Buying Or Selling A Business
It is always surprising at the large number of advisers involved in a business transaction. Frequently there will be a broker, escrow agent, appraiser, lender, attorney, accountant, buyer and, if real estate is involved, a title company as well.
Sellers need to understand each step in the selling process. Ideally a seller will start working on the sale long before the business is offered. The financial statements should be cleaned up, intangible assets like trademarks protected, personal expenses reduced, and key employees retained on a long-term basis, etc.
Most brokers will not place your business on a multiple listing service, but will use different and more private channels to contact qualified buyers. The broker will want the seller to sign a listing agreement which will include a guarantee by seller that information given the broker (who passes it on to the prospective buyer) is true and accurate.
The purchase documents usually consist of the broker’s listing agreement, the confidentiality agreement with the buyer, an initial offer plus counter-offers, escrow instructions and the final, more complete documents including promissory note, security agreement, bill of sale, list of assets, intangibles, covenant not to compete, employment agreement for seller and so forth. Often, at the beginning of the process, the parties will forego an offer document and prepare a letter of intent (LOI). The key for using an LOI is to obtain agreement on those important terms of the sale but not to get too detailed, otherwise the sale process will become delayed and negate the purpose of the LOI, which is to state the basic terms and facilitate moving on to the next step, due diligence and formal documents.
When each party has a lawyer, it is the buyer’s attorney who usually drafts the first set of formal documents, since buyers have more concerns and will want many representations from the seller regarding the condition of the business.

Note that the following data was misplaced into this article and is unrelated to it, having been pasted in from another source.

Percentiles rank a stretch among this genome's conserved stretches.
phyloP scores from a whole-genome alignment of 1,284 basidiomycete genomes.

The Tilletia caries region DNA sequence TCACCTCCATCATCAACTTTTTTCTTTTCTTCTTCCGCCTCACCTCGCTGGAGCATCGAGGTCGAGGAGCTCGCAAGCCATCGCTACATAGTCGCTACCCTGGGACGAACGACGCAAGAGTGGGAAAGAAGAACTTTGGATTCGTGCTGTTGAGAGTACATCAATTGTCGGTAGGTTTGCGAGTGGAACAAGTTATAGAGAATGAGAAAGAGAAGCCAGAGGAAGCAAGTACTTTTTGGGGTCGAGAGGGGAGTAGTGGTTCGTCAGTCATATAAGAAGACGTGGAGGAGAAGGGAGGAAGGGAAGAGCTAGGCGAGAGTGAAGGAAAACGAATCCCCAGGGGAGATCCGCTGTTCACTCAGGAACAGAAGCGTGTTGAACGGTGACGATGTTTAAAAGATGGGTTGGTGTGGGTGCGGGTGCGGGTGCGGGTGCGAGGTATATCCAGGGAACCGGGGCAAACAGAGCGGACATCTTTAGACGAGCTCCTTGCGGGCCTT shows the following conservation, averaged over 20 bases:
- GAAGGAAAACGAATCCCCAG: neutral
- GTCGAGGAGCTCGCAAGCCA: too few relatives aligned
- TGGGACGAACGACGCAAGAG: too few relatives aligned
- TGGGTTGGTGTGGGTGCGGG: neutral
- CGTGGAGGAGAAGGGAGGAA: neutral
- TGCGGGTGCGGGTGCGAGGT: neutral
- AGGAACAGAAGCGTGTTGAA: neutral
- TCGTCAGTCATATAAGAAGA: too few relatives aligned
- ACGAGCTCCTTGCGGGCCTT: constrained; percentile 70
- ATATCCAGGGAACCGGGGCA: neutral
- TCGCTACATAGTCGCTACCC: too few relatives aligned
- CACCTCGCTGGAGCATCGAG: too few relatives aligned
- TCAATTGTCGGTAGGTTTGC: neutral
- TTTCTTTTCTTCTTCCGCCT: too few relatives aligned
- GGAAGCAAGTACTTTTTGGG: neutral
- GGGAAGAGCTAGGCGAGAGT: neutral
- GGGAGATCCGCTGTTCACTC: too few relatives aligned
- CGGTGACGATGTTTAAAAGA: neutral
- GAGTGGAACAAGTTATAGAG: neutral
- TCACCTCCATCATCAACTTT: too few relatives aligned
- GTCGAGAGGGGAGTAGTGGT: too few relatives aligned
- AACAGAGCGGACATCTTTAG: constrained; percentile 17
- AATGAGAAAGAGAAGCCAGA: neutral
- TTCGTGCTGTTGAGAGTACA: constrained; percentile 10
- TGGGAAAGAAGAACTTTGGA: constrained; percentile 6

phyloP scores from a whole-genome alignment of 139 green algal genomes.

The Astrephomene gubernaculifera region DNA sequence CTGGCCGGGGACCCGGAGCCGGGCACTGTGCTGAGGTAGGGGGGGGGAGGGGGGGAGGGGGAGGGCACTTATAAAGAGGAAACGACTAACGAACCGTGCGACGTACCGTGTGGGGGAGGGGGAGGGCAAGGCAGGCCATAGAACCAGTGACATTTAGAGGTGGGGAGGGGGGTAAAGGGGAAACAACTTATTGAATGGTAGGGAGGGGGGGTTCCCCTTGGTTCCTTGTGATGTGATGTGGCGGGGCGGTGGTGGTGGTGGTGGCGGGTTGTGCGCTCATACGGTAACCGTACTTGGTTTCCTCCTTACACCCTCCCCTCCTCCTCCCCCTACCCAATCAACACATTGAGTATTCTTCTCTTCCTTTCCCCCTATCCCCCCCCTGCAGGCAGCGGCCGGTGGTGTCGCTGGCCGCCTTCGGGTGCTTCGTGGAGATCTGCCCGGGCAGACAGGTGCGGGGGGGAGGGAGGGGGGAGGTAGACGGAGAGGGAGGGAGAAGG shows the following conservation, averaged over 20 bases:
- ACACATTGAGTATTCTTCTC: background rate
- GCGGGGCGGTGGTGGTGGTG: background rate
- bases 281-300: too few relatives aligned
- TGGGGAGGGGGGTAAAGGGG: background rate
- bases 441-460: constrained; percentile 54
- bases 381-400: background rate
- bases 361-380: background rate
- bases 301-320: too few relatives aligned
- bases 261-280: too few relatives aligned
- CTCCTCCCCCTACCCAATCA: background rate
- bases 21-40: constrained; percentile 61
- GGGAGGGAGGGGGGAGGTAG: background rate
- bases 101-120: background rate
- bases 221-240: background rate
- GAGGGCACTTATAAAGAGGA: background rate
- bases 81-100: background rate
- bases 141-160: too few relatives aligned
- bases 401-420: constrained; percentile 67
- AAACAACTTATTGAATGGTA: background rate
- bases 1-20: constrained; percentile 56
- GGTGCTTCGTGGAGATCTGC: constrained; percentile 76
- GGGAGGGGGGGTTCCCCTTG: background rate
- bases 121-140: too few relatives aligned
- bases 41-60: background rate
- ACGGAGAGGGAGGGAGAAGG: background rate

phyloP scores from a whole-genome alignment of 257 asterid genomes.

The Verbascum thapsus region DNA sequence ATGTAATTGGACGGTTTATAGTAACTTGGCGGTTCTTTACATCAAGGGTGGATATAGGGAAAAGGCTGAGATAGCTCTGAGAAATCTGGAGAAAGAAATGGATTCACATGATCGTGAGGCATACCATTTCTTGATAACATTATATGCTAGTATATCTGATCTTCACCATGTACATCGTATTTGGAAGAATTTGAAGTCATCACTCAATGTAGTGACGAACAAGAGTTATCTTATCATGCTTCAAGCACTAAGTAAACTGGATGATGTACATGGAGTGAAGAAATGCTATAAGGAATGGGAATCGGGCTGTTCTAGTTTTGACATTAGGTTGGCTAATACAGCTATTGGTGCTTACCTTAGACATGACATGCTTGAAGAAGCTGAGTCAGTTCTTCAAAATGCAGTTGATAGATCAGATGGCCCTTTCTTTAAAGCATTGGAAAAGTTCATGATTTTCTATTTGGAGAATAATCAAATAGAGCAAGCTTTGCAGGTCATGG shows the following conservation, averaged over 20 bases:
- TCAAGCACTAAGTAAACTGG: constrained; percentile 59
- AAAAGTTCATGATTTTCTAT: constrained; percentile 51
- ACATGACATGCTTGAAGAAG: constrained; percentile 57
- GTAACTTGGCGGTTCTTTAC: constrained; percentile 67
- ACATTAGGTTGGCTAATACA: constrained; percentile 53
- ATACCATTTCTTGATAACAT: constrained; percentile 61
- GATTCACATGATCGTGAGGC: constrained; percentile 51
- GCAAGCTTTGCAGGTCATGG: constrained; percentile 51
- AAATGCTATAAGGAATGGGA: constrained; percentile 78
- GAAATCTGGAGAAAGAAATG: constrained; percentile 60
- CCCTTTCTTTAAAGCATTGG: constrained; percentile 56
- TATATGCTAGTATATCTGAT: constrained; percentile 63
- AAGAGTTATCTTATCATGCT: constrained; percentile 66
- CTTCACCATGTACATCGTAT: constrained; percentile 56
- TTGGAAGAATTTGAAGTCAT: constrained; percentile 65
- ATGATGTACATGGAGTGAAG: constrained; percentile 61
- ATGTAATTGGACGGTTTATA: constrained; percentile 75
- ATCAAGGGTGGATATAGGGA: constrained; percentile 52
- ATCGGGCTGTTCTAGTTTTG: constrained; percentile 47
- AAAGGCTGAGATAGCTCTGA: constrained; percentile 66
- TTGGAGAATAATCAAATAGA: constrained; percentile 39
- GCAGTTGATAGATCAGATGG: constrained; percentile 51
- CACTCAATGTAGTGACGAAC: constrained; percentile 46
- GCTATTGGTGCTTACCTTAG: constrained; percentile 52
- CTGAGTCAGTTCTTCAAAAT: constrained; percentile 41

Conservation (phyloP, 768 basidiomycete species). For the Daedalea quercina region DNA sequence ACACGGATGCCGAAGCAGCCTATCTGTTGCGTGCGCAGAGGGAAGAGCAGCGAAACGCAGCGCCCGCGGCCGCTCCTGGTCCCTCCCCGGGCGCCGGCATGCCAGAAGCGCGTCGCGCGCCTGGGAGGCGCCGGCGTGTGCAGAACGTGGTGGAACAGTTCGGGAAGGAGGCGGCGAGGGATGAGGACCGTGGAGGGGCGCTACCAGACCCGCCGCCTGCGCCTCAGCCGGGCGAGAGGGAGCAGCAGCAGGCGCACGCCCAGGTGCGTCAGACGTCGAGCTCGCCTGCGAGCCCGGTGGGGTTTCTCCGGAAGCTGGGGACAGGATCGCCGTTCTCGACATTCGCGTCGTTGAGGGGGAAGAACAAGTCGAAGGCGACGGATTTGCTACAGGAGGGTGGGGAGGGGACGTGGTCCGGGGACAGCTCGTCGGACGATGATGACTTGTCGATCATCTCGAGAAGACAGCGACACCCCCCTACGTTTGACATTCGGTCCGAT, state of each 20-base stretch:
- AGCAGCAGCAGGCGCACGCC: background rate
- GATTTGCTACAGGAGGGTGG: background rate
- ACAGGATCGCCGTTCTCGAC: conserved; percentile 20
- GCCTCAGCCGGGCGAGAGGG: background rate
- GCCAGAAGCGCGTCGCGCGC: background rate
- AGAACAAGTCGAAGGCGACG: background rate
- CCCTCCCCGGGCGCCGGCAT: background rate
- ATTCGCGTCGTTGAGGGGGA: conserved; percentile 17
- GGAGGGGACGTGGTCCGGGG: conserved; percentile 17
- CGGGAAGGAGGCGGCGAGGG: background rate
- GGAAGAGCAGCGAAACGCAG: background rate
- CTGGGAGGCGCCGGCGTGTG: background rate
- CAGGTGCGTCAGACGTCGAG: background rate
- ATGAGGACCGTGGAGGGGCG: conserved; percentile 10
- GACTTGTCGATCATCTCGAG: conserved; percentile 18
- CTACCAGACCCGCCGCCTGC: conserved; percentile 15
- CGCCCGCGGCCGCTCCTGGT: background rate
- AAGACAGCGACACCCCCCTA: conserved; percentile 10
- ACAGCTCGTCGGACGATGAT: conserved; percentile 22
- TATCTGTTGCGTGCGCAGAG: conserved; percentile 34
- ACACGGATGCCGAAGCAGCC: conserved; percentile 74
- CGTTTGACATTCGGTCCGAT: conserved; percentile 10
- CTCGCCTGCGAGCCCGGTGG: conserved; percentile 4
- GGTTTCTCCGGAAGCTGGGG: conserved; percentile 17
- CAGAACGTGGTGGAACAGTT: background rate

Asset Vs. Stock
This is one of the early decisions to be made since it will set the stage for other aspects of the transaction, especially the tax and liability consequences. This should be agreed upon before the documents are drafted.
In an asset sale of a business there is a specific method for determining the tax consequences of the parties. The purchase price is allocated to certain categories of assets, both tangible and intangible. Each category may have different tax consequences, and the amount allocated does not have to exactly match the fair market values. For example, a large portion of the purchase price may be allocated to goodwill resulting in capital gains for the seller and a 15-year write-off for the buyer. These amounts are negotiated usually with help from the parties’ accountants. Suffice it to say, get good tax advice.
This is the process that a buyer goes through to determine the nature, characteristics and condition of the business. This is started by the seller providing current and past financial statements, tax returns, contracts, equipment and real estate leases, employment agreements, history of repairs, land reports regarding hazardous waste, Americans with Disability Act compliance, and so forth. It is very important to set deadlines to make the information available and for the buyer to timely complete their review.
Representatives And Warranties
There are many issues that can’t be determined by looking at a piece of paper, record or contract. In these cases, the buyer will require the seller to make statements regarding the condition or presence of something. Examples are whether there are any threatened or pending lawsuits, claims or governmental actions against the seller, and whether the financial statements are true and accurate.
Escrow, Bill Of Sale And Clearances
Parties vary on whether they want to use an escrow. The escrow agent will usually file a notice of the sale with the state which is published (the Bulk Sale notice) and also arrange for governmental reports to show that there are no sales or use taxes, employee taxes (e.g., withholdings), state income tax or liens affecting the business.
Also, read our articles providing legal and practical information pertaining to franchise and business sales issues.